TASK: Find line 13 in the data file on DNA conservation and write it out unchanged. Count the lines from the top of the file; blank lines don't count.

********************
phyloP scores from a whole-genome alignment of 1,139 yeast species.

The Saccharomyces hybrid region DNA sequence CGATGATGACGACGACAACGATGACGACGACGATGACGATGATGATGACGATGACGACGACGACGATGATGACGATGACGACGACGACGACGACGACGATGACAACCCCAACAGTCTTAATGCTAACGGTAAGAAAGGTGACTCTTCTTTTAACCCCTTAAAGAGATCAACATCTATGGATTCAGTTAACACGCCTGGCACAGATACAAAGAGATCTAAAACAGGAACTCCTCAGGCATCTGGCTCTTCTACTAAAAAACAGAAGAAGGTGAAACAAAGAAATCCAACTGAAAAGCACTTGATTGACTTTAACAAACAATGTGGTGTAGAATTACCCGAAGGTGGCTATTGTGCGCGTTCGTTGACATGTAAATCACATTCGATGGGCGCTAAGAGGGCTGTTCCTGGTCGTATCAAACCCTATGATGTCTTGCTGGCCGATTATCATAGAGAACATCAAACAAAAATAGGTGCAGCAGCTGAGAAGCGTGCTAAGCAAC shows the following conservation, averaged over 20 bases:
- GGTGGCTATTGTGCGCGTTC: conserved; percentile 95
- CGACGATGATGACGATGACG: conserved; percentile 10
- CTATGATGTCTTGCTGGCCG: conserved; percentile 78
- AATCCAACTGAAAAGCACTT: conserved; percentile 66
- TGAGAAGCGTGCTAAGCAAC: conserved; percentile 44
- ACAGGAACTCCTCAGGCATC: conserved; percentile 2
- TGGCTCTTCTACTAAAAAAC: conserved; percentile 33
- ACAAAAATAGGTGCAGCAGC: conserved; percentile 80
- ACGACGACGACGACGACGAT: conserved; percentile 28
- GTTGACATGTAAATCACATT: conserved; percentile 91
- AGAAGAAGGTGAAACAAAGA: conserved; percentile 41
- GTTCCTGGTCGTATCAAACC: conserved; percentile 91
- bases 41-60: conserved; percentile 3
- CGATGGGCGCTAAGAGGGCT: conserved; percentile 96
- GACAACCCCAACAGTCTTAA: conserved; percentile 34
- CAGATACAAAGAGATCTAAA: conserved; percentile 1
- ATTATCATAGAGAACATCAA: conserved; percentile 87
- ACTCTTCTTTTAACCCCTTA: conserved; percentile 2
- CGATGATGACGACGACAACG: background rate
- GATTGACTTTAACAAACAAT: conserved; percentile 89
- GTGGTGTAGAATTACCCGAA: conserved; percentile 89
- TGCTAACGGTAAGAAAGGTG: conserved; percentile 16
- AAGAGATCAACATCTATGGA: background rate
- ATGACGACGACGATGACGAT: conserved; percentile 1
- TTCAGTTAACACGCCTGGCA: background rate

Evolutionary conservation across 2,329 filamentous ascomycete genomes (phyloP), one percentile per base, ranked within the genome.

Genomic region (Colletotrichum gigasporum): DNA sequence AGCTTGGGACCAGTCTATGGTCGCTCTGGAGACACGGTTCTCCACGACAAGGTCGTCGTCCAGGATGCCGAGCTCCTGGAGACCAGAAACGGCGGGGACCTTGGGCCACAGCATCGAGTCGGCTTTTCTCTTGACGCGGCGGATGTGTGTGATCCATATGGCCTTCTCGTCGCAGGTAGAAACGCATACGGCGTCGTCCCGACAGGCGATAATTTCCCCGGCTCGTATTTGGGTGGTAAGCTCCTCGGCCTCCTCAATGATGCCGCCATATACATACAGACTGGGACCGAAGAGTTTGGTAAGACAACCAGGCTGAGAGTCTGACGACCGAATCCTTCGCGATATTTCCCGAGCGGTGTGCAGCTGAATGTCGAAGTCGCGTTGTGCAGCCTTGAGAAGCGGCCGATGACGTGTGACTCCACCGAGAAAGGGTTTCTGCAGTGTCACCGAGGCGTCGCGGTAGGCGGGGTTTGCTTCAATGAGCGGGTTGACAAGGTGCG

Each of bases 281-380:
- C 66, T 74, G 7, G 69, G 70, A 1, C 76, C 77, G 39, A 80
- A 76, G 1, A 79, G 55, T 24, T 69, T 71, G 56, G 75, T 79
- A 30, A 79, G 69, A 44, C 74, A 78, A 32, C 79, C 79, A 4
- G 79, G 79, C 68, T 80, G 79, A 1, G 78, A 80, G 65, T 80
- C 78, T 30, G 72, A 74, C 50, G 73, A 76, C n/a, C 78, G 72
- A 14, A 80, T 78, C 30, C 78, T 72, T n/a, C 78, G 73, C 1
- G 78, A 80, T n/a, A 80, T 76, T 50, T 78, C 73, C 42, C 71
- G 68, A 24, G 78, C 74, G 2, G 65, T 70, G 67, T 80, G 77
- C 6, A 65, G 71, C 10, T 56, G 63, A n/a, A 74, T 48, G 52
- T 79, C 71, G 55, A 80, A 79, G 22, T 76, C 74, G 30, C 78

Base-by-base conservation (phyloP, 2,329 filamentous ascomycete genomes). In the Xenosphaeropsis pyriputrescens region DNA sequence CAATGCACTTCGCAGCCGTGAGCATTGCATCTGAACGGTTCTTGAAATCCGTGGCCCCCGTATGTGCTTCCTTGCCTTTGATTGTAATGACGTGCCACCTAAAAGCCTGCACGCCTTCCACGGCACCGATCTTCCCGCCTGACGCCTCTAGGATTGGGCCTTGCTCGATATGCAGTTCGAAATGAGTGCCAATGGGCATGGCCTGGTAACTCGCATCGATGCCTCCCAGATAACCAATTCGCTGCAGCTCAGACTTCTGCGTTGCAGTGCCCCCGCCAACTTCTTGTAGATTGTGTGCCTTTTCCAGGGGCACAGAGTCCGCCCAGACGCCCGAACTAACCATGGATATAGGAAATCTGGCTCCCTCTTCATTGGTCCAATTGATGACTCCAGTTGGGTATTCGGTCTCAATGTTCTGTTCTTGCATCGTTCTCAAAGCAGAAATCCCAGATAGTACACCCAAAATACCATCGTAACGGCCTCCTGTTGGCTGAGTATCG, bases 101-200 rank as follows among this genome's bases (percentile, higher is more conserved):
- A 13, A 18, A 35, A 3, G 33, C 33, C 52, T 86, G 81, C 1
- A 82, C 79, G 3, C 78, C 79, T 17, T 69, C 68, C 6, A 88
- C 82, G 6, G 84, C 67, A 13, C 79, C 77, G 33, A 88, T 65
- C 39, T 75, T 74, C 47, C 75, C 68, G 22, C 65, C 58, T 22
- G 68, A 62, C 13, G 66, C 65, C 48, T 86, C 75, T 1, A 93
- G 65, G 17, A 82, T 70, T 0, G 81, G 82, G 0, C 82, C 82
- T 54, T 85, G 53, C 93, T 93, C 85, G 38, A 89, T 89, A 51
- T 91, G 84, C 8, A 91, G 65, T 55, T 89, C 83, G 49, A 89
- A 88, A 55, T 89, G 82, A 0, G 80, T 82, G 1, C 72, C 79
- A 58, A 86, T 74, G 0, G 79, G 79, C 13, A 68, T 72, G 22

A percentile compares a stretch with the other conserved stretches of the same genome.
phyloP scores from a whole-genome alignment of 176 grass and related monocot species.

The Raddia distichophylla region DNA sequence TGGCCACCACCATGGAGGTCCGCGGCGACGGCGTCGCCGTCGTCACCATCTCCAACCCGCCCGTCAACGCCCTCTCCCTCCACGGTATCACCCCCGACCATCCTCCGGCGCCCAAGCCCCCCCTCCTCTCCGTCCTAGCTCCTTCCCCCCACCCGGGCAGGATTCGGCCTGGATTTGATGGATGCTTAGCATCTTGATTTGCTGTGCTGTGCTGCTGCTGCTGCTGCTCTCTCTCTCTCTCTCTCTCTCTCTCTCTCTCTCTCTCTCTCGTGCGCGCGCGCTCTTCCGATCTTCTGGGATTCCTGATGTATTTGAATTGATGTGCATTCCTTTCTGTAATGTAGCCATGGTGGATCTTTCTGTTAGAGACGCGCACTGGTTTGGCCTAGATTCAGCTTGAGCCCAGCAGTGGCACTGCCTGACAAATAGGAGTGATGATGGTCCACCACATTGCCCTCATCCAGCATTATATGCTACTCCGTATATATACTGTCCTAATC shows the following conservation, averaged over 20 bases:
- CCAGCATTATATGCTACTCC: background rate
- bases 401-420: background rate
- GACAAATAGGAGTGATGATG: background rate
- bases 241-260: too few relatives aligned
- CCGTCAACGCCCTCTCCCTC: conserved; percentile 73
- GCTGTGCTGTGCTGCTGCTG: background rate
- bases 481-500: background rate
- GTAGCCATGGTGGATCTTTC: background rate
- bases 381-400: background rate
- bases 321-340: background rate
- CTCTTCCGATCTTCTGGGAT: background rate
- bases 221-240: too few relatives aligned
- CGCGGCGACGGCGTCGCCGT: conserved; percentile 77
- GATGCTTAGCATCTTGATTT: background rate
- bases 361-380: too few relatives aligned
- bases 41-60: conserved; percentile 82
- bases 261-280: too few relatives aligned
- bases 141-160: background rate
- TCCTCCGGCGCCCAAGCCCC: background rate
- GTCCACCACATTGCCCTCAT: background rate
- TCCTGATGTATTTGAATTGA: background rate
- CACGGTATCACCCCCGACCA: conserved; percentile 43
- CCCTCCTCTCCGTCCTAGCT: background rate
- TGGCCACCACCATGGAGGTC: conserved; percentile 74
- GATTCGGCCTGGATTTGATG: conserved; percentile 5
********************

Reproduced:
- AGAAGAAGGTGAAACAAAGA: conserved; percentile 41